“….When a Stream Analytics job is running, duplicate records may occasionally be noticed in the output data. These duplicate records expected because Azure Stream Analytics output adapters don’t write the output events transactionally. This ‘duplicate record’ scenario can result if one of the following conditions occur;
- The Azure instance is upgraded while the job is running
- The Stream Analytics job is upgraded or an issue occurs with connectivity or reliability to the job output
- The Azure instance running the job has an outage
The downstream consumer of the output events need to dedupe the events using logical identity of the events. For example, if you are aggregating events by groups in a tumbling window, the logical identity of the event is the groups and the tumbling window’s end time. If you are running a pass through query, you may need to carry a unique id on the event in order to dedupe…”
Fixing the Dupes
A simple observation is making sure the queries and source data don’t invoke errors. Although the docs imply that azure instance interruptions can cause the same issue… and outright states that there is no transaction protection of outputs.
In our case we are partitioning data into files before dumping the data into an event window for potential aggregation e.g. every 30 minutes. Because it’s a file on azure storage I can get in to correct the data and restart the stream.
So does windowing help us? Well yes and no since it depends on the requirements. It fundamentally comes back to are we using the right thing for the job. With stream analytics we’d want to be doing some sort of windowed aggregate. If we partitioned our file at the same grain as the aggregate window then no files would commit as output events unless the operation succeeded for all the data in the file.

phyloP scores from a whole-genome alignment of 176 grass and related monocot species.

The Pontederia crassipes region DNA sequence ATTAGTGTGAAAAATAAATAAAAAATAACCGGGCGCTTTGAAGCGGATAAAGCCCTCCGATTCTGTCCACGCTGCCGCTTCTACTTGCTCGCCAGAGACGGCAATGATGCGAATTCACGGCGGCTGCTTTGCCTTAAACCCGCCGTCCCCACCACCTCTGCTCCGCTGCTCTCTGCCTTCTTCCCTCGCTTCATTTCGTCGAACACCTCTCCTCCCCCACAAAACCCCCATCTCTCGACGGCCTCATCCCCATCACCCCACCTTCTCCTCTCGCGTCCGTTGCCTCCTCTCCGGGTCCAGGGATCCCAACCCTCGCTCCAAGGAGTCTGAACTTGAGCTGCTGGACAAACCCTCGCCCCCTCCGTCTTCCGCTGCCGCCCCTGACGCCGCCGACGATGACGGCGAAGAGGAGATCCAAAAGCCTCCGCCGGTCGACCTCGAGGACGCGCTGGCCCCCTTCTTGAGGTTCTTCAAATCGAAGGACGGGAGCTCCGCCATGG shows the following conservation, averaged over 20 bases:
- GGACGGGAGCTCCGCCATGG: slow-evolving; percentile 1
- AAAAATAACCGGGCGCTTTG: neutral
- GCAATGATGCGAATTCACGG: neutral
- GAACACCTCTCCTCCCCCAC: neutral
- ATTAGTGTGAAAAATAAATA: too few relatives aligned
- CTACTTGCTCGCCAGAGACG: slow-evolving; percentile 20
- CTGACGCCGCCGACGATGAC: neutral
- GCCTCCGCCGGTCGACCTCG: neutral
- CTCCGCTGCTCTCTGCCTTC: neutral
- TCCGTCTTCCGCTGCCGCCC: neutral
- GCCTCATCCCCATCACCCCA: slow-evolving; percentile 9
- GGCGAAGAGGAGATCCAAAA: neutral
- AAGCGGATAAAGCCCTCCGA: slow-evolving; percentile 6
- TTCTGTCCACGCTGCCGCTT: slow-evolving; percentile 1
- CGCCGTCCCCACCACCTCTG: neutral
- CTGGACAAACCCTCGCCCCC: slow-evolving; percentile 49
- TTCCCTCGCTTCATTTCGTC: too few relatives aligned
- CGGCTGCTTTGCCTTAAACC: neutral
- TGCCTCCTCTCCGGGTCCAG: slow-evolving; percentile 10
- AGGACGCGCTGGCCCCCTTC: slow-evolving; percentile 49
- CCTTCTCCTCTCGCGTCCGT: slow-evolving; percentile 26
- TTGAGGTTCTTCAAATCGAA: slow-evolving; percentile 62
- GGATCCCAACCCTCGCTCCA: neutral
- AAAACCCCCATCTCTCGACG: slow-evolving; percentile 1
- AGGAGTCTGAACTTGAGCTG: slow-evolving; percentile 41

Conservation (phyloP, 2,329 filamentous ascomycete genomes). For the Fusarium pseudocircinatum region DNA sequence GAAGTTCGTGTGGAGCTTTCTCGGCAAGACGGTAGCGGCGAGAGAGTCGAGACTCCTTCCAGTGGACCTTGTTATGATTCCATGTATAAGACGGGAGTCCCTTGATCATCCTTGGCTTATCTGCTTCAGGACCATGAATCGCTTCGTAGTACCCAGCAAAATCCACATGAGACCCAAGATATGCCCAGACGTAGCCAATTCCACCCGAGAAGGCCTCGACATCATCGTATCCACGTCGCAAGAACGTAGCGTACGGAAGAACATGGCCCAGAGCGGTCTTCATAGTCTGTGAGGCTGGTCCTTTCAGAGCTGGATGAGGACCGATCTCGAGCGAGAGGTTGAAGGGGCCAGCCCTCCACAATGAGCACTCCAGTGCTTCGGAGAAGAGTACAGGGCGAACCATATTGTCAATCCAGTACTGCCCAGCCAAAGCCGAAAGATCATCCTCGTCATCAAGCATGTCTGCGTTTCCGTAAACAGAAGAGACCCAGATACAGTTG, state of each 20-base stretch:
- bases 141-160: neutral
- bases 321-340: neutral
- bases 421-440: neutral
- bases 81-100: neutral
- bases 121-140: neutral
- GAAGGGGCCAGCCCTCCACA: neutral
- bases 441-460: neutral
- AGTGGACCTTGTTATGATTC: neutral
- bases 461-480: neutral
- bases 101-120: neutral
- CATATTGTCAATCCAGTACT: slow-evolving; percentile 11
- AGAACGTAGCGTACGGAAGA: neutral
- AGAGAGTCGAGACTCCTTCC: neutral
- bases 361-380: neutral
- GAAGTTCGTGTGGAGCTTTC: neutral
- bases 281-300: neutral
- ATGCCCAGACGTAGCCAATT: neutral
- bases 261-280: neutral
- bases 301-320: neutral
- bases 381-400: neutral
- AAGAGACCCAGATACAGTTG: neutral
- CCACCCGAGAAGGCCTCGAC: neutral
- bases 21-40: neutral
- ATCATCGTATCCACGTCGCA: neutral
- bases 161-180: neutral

This is pretty much out of the window since we’ve plugged it straight into Power BI. There is no way to insert custom dedupe logic. If you know which files have failed you can filter them out which is an ugly work around.
All my data is in archived files so I can delete the data set, correct my data set and reload everything.
I can use the Power BI api to delete rows of data from my data set using the bloblastmodifiedutctime.
Do we care?
Considering the use case do we really care? If we’re running an event stream we should only really care about the now. Particularly if we using the stream analytics to stream data through prediction functions or statistical aggregations since they are approximate anyway based on a sample populations of data.
If on the other hand if it’s for a BI function that just want to see their data in a BI model as soon as possible then we are going to care that the numbers are correct especially in Finance. As well as real-time we’d be archiving this data off to load a historical data model. This is where the real-time feature can get a bit misconstrued. Real-time BI is a different beast to real time event processing. Currently using this method there is no way to blend your real-time feed into a richer BI model with related data sets and calculations. Even with event stream processing it would be good to visualize the event stream against the backdrop of historical aggregates.
In order to build real-time BI models we need to be able to partition data sets and point them at different sources – e.g. a real time source and retrospective source. It’s a tried and tested method with SSAS multi-dim. Partitioning is on the way for PaaS SSAS tabular and perhaps the API gives me more options for achieving real-time BI. Or perhaps a richer architecture with stream analytics putting something in between it’s output and Power BI. The only other way to push data real time into data sets currently is using API’s.
Right… onto the API.